Arlington Road

Arlington Road has a witty conceit buried beneath its layers of emotional sogginess and shock effects: the idea that domestic terrorists are otherwise normal citizens who, by quietly indoctrinating newcomers and their own young, may someday take control of our society through sheer numbers. The movie treats like them like a secret church group or social club that is quietly plucking people one by one out of the straight world and converting them to its cause. The terrorists who live on Arlington Road even have lawn parties complete with too much booze and overloud laughter, and their mastermind is a bloodless structural engineer who builds shopping centers for a living. It’s a variation on movies like Invasion of the Body Snatchers and Rosemary’s Baby; it’s Rod Serling’s vision of middle-class America updated to the ‘90s.

Arlington Road could have been a superb dark fantasy had it followed up on this premise, but instead it focuses on the emotional anguish of the terrorists’ do-gooder neighbor – that is, it takes its own malarkey seriously. Michael Faraday (Jeff Bridges) is a college professor who teaches a course in domestic terrorism. His wife, an FBI agent, was killed during a weapons raid gone bad, and Faraday is now convinced that the government is downplaying the true extent of the terrorist threat in America. When a new family, the Langs, moves in across the street, and the father (Tim Robbins) begins acting suspiciously, Faraday must balance his paranoid obsession against his suspicions that Oliver Lang is a political terrorist.

It’s nothing short of a nightmare to see Jeff Bridges, one of America’s best screen actors over the last 25 years, straight-jacketed in a crappy role like that of Michael Faraday. What about it could have possibly appealed to him? Faraday is so patently a screenwriter’s creation that Bridges can’t do anything with the part except chew the scenery – not even his physical presence can save him this time.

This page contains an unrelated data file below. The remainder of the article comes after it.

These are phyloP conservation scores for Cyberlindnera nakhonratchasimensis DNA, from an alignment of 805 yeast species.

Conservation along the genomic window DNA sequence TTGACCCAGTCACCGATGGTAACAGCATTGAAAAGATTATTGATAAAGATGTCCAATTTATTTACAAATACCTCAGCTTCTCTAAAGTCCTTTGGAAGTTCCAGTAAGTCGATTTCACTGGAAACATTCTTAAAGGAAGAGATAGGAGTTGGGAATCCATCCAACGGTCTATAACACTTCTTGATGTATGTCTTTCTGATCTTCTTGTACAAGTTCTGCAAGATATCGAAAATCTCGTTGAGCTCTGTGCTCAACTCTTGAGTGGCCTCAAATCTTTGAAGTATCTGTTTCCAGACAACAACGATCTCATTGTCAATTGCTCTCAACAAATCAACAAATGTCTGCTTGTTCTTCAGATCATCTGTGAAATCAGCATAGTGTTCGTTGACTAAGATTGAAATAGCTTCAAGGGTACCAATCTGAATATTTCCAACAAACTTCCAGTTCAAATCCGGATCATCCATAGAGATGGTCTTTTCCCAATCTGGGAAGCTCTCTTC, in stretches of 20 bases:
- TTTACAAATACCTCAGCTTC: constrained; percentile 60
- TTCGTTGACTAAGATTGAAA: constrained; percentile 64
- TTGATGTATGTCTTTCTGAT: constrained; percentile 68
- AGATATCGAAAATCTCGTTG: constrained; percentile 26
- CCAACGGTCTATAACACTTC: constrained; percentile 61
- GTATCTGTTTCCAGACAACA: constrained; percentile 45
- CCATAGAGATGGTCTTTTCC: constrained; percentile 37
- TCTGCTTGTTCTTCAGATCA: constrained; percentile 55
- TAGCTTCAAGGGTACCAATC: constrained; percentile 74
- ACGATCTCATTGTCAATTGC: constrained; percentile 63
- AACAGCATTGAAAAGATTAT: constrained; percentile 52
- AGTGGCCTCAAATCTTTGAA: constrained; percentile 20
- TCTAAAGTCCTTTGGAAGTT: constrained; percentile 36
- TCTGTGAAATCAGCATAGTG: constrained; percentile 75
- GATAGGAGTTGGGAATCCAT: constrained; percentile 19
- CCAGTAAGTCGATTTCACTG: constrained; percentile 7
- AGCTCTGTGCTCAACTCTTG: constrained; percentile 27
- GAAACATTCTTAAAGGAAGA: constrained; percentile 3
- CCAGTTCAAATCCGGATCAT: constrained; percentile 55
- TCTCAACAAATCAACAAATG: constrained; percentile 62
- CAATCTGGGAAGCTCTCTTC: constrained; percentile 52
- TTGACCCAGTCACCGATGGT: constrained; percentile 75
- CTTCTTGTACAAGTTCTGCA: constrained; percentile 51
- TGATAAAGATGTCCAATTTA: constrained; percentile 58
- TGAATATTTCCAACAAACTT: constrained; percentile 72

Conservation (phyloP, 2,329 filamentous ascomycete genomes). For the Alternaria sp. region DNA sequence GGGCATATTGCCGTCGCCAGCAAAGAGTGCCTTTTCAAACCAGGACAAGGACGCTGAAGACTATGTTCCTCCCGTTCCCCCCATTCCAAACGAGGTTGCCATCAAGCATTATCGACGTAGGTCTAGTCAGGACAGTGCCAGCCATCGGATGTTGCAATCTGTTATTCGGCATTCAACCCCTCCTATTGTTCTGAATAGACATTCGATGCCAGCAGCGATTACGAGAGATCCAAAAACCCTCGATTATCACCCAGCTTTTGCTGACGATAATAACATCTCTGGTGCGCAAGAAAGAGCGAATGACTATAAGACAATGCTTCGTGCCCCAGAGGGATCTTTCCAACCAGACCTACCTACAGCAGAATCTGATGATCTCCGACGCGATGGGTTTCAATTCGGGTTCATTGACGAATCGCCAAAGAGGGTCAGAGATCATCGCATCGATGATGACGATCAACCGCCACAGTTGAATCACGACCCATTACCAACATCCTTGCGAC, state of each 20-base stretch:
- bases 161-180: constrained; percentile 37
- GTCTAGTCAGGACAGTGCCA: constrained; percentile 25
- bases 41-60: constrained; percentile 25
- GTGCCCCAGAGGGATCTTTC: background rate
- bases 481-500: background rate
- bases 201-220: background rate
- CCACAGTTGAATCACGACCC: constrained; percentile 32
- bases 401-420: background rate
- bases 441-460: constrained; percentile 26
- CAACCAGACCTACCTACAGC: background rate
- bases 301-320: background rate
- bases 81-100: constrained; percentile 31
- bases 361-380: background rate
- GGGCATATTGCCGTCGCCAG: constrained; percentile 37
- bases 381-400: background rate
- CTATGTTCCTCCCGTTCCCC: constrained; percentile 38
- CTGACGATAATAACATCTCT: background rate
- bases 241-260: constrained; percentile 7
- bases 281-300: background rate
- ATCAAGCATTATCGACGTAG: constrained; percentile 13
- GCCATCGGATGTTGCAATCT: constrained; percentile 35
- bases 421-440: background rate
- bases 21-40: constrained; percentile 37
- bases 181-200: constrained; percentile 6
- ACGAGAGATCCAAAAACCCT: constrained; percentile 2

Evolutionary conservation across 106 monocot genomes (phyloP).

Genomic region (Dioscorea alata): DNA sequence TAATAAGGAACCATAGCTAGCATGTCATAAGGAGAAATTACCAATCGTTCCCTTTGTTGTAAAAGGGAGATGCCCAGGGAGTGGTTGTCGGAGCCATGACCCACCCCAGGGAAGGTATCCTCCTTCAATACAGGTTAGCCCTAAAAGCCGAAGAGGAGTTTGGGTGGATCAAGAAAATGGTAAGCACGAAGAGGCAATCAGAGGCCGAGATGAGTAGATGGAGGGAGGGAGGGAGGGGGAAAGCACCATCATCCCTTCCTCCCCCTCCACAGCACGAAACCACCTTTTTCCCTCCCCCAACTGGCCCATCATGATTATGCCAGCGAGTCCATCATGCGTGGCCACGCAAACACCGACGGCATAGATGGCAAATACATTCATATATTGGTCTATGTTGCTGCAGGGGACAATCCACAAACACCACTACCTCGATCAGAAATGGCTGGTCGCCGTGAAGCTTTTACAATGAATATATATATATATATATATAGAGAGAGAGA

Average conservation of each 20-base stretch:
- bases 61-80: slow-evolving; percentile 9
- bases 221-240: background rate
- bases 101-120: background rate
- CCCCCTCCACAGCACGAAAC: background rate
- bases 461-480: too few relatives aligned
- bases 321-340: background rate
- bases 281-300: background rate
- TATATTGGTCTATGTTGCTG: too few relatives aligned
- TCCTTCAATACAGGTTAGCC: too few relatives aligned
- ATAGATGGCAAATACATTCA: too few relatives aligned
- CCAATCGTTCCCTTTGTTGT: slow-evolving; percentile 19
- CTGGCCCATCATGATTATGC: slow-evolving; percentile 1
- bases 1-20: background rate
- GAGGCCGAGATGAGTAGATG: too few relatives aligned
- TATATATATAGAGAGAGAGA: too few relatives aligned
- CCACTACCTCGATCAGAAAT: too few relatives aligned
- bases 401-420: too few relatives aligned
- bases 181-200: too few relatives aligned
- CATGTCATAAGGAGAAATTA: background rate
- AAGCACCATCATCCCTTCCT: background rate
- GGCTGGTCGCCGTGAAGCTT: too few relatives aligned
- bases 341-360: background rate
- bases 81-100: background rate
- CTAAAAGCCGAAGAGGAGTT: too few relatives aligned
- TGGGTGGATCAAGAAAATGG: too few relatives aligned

Robbins does his best to lighten the tone whenever he appears (which is all too rarely); at least he knows this nonsense shouldn’t be taken seriously. But Robbins and Bridges never seem to agree on acting styles: Bridges is always wet with emotion while Robbins is playing in a much cooler movie. The two men are supposed to be good friends toward the middle of the story, yet their scenes are filled with so much empty talk that we never get to see them bouncing off each other or basking in each other’s company – we never get to see what these actors can really do together.

Joan Cusack (playing Robbins’ wife) is the only cast member who seems to realize what a twisted idea the movie’s fundamental premise is. The script doesn’t give her much to do but she takes over the scenes she’s in with her sly facial expressions. Her shining moment comes while giving Bridges a hug, and her face (seen over his shoulder) transforms itself in a flicker from maternal empathy to alert malevolence. Cusack does it so well that the effect is more ticklish than ominous.

But Arlington Road is set in one of the most boring worlds in all of moviedom: it’s a world where Lang’s reluctance to discuss his work is seen as a "clue," where characters recite in detail all the actions we’ve just seen them perform, and where the hero’s best friend just happens to be an FBI agent. It’s a world teeming with astounding coincidences that nobody ever thinks to question: of course, the bomber moves in across the street from a terrorism professor; and, of course, Faraday’s girlfriend happens to be in the same parking garage where Lang is engaged in a shady transaction.

Arlington Road is a schizophrenic mess. It’s too muddled to be a thinking person’s picture and it’s too talky for an action picture; it fails as a character study and it doesn’t have the nerve to be campy. And for its gratuitous, ripped-off-from-today’s-headlines references to Ruby Ridge and Oklahoma City, it deserves to die a lingering, solitary death.

– Tom Block